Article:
Where are we compared to SpaceX and all these companies?

There still is a shortage in capacity globally. It need not continue that way. This is where if cost of access is brought down significantly, they will also end up with a situation where if they’re able to meet all the demands, scale it up accordingly, they will capture that market.

If you are able to build on top of what we’ve built, PSLV commercialisation and all that, make it more and more attractive, there is a possibility that Indian industry can also gain in this global opportunity. That’s where we’re now trying to formulate -- we’re looking at the possibility of 2020, whether that Indian industry plus ISRO, whether they can launch the first (space) vehicle in 2020. Beyond that, they can not only provide satellite launches for us; they can also market outside.

This collaboration with the private sector -- the consortium will be a separate entity?

Those details we are trying to work out. Should it be a private company with a joint venture, say 51:49 or 50:50, like the BrahMos model, and other things.

Finally, we want in-the-country capacity, which can also help that entity market outside. Again, these are certain areas we still have to go through, whether there are any regulatory mechanisms because of launcher has multiple uses, what kind of protection has to be built. We have Godrej, we have L&T (Larsen and Tubro), we have HAL (Hindustan Aeronautics Limited)...many of the companies are already doing (work) for us. Now, they also want to know what kind of numbers are there. We're saying this is what is there; if you have the ability to market more, you can get more.

We already have Google talking about satellite-based internet services. Where are we as a country in providing such services?

Right now, OneWeb and all these guys are talking about building 900 satellites and launching it in the next three-four years to bring such a thing. This is a global service, you can say, which they will provide and we don’t have to compete with them.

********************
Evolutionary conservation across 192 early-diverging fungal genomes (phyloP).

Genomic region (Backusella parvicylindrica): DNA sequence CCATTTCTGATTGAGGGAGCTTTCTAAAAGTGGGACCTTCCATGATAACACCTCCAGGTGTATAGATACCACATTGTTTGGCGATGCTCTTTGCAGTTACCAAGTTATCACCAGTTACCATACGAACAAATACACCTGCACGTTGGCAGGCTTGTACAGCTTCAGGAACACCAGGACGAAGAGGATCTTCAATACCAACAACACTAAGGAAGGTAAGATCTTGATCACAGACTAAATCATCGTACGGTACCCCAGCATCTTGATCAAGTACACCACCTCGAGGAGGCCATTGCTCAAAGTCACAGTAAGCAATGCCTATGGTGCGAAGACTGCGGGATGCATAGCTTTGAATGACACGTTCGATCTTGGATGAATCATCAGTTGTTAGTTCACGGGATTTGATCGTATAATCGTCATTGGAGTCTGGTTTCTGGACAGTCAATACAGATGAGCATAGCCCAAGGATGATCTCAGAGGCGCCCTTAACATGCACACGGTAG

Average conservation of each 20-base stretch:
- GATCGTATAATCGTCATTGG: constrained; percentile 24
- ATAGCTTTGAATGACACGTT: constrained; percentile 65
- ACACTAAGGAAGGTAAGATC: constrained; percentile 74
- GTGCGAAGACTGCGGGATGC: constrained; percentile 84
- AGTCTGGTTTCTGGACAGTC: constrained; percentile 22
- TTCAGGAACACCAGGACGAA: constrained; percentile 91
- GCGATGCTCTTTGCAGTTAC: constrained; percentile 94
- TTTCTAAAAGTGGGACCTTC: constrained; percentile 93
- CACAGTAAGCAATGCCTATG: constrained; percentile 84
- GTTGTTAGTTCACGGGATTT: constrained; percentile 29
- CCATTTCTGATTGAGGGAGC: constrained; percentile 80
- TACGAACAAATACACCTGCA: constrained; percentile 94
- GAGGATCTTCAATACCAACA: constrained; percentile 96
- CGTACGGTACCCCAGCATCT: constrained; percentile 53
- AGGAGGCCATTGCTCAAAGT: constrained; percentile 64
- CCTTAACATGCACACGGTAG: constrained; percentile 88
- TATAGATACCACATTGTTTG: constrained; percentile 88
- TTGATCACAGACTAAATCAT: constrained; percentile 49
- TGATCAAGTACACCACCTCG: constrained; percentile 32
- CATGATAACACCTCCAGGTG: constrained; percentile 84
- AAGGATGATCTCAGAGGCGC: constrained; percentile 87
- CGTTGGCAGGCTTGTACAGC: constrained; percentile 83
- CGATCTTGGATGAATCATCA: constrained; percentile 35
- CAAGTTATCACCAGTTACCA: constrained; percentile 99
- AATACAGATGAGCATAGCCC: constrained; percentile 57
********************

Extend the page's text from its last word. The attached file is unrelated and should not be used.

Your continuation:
We are still prioritising our capabilities for major requirements, whether for weather monitoring or earth observation. We also have a large number of applications which are growing massively. We have this programme called a space-based information system for decentralised planning, where the idea is to reach out to individual village panchayats and enabling them to plan activities and making them aware.

For example, we’re working on how to use India’s postmen to build a database. Like, if these postmen can monitor crops in the region and feed it into the database. Today, you have a national crop forecasting centre in Delhi and that provides a forecast before harvesting that utilises satellite imagery. We have identified 6-8,000 locations to do in situ observation. There are 150,000 post offices in India; even if one postman provides for a single location, that itself becomes a large number.

So we’re able to bring in communication, navigation, earth observation and then bring in ground-based crowd sourcing and linkages to do a huge number of applications.

You’ve spoken a lot about crowd sourcing, but there has been a lot of outrage about the Geospatial Bill.

There has been a lot of misinformation on that and we have also commented on it. What should be happening is, you should not be restricting the use of data for generating information. There are certain kinds of restrictions which you want to put. Talk about that and even there, put those data which you have to supply in a certain form, which will go through a vetting process. Otherwise what restriction you want to put, you cannot put it generally. If you take a picture and that becomes a restriction, you cannot do that.

In people’s minds, Google Maps are more well-known than Bhuvan (ISRO’s geo-portal). Why is that?

That is going to be there. If you see the number of people Google will be employing and the kind of activities they will be doing, it is very different from what we’re doing. Finally, it is a commercial entity; their interest is going to be to keep you hooked, it is a business. And, the number of people they will get to use will be huge, so the things they can do are different. But, with the information we’ve been able to collect over many years and the number of layers we’ve been able to build with Bhuvan, its use for specific activities is much more.

Obviously, the dissemination and making it known has its own timeline but now, with the kind of emphasis the governments are putting on usage, they are also realising that if they put something on Google, what is their security?

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Alnoor Peermohamed and Raghu Krishnan